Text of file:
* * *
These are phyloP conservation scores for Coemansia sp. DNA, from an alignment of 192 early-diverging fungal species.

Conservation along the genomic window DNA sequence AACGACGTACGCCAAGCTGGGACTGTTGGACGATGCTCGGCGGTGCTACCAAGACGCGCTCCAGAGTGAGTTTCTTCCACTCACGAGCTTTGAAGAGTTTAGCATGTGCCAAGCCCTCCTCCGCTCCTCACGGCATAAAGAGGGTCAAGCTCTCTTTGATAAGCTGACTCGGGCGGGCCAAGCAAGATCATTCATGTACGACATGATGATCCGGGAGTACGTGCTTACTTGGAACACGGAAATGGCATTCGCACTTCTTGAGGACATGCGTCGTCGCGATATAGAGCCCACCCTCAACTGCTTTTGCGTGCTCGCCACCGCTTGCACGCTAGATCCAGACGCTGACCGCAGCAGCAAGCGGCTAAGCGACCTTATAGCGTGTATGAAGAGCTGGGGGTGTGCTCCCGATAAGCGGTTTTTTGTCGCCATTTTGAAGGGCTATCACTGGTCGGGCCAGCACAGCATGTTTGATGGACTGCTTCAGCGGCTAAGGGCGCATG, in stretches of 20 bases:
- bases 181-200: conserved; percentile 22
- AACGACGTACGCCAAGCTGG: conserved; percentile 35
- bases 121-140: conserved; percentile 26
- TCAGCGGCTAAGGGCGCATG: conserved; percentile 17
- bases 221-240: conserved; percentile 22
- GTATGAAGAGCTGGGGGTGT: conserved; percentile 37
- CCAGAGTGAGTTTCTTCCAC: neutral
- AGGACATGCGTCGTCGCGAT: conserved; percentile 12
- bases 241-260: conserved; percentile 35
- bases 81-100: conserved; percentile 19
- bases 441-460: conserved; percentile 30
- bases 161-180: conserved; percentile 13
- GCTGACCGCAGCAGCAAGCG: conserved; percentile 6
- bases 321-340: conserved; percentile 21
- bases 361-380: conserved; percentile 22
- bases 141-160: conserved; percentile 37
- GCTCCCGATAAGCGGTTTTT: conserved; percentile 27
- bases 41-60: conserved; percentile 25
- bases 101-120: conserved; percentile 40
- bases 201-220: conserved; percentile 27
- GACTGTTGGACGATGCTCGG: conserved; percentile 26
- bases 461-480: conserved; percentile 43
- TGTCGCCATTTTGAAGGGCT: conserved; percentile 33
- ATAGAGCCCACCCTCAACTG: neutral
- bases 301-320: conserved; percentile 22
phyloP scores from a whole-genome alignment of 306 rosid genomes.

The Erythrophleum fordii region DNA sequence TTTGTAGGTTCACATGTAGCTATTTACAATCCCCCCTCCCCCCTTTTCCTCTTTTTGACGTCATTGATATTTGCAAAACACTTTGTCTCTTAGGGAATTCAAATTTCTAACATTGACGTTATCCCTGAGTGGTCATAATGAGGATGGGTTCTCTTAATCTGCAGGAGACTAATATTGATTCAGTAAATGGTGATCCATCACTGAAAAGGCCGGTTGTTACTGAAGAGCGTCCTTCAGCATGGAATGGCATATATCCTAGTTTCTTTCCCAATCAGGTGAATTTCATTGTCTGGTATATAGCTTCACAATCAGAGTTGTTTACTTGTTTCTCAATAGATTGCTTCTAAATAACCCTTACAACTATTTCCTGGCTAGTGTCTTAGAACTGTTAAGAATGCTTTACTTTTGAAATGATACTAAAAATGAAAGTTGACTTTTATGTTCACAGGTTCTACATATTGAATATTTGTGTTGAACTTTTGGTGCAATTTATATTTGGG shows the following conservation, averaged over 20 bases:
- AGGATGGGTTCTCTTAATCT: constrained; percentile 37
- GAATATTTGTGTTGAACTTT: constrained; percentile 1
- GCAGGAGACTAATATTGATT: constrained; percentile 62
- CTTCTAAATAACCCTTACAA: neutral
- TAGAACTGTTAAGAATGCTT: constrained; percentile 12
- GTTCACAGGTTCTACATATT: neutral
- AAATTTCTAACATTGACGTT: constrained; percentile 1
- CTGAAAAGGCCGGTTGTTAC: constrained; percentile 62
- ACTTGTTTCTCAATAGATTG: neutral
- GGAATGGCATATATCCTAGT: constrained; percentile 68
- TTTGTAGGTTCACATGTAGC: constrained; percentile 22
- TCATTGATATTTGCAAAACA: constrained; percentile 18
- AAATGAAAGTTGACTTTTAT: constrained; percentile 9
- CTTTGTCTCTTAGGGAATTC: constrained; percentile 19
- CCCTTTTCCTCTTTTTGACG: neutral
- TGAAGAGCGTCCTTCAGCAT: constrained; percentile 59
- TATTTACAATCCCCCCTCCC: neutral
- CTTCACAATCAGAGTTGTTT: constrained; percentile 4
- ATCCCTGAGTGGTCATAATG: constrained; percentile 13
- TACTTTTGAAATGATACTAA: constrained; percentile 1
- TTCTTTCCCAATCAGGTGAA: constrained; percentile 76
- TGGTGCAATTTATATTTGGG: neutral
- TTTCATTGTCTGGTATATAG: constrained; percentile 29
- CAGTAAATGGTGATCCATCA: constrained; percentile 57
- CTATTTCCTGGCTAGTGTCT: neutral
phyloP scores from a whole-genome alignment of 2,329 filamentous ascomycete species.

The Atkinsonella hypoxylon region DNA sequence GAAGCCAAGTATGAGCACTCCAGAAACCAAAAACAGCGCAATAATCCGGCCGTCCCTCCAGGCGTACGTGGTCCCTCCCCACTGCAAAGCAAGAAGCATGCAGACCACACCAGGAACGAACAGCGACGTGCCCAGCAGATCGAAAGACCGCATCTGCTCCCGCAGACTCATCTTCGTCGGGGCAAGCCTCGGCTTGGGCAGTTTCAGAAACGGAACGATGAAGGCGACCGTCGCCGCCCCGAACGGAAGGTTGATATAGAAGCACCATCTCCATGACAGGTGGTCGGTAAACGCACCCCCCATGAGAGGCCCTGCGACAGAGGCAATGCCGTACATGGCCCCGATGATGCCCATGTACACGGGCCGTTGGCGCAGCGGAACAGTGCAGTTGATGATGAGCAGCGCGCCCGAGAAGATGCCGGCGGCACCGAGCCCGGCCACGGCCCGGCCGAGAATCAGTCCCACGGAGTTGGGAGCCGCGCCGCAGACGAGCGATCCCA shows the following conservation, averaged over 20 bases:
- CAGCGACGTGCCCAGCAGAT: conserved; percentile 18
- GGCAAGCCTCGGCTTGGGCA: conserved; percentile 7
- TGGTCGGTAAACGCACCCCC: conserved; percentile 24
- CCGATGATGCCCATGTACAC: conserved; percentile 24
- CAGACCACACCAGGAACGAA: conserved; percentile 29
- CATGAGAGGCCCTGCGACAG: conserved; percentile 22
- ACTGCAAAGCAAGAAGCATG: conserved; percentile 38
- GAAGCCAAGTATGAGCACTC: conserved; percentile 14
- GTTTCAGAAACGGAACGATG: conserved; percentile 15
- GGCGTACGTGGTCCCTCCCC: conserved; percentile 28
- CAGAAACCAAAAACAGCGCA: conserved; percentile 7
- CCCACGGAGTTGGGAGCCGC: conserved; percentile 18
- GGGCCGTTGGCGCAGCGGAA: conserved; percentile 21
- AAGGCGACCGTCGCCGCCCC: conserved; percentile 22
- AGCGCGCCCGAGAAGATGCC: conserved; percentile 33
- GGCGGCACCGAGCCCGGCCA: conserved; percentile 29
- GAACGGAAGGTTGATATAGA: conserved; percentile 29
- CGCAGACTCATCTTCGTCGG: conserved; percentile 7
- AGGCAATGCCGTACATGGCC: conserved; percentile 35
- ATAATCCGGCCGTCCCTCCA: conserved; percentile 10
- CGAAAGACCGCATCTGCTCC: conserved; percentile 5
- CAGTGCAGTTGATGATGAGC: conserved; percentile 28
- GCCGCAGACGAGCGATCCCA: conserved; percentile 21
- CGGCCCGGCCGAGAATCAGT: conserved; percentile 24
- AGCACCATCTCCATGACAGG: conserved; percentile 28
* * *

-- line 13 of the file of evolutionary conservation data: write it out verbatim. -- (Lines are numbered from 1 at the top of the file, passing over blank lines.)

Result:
- bases 441-460: conserved; percentile 30